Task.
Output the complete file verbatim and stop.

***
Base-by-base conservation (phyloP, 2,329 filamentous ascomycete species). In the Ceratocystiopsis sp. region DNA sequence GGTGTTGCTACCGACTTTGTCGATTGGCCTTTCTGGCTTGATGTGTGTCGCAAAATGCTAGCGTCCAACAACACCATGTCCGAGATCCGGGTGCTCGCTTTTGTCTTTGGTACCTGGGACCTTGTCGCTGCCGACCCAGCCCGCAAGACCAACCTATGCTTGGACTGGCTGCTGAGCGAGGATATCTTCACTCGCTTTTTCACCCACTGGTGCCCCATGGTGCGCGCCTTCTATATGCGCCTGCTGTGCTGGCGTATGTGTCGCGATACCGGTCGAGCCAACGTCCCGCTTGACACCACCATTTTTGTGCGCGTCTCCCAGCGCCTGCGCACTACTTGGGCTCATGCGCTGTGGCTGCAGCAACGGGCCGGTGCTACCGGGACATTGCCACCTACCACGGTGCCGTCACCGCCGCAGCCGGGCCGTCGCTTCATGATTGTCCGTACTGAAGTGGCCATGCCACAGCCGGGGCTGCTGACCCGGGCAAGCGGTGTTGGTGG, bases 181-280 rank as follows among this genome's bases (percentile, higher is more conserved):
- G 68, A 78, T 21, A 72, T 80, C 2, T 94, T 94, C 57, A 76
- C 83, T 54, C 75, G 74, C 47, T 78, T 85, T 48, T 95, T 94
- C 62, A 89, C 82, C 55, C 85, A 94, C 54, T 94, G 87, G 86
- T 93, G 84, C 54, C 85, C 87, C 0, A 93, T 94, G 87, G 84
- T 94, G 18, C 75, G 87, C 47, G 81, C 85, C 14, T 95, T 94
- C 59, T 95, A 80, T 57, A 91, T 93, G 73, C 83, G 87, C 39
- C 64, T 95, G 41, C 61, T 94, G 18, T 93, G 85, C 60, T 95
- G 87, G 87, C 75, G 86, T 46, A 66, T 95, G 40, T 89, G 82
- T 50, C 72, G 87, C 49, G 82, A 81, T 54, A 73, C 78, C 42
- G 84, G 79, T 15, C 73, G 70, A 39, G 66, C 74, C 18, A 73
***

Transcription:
Base-by-base conservation (phyloP, 2,329 filamentous ascomycete species). In the Ceratocystiopsis sp. region DNA sequence GGTGTTGCTACCGACTTTGTCGATTGGCCTTTCTGGCTTGATGTGTGTCGCAAAATGCTAGCGTCCAACAACACCATGTCCGAGATCCGGGTGCTCGCTTTTGTCTTTGGTACCTGGGACCTTGTCGCTGCCGACCCAGCCCGCAAGACCAACCTATGCTTGGACTGGCTGCTGAGCGAGGATATCTTCACTCGCTTTTTCACCCACTGGTGCCCCATGGTGCGCGCCTTCTATATGCGCCTGCTGTGCTGGCGTATGTGTCGCGATACCGGTCGAGCCAACGTCCCGCTTGACACCACCATTTTTGTGCGCGTCTCCCAGCGCCTGCGCACTACTTGGGCTCATGCGCTGTGGCTGCAGCAACGGGCCGGTGCTACCGGGACATTGCCACCTACCACGGTGCCGTCACCGCCGCAGCCGGGCCGTCGCTTCATGATTGTCCGTACTGAAGTGGCCATGCCACAGCCGGGGCTGCTGACCCGGGCAAGCGGTGTTGGTGG, bases 181-280 rank as follows among this genome's bases (percentile, higher is more conserved):
- G 68, A 78, T 21, A 72, T 80, C 2, T 94, T 94, C 57, A 76
- C 83, T 54, C 75, G 74, C 47, T 78, T 85, T 48, T 95, T 94
- C 62, A 89, C 82, C 55, C 85, A 94, C 54, T 94, G 87, G 86
- T 93, G 84, C 54, C 85, C 87, C 0, A 93, T 94, G 87, G 84
- T 94, G 18, C 75, G 87, C 47, G 81, C 85, C 14, T 95, T 94
- C 59, T 95, A 80, T 57, A 91, T 93, G 73, C 83, G 87, C 39
- C 64, T 95, G 41, C 61, T 94, G 18, T 93, G 85, C 60, T 95
- G 87, G 87, C 75, G 86, T 46, A 66, T 95, G 40, T 89, G 82
- T 50, C 72, G 87, C 49, G 82, A 81, T 54, A 73, C 78, C 42
- G 84, G 79, T 15, C 73, G 70, A 39, G 66, C 74, C 18, A 73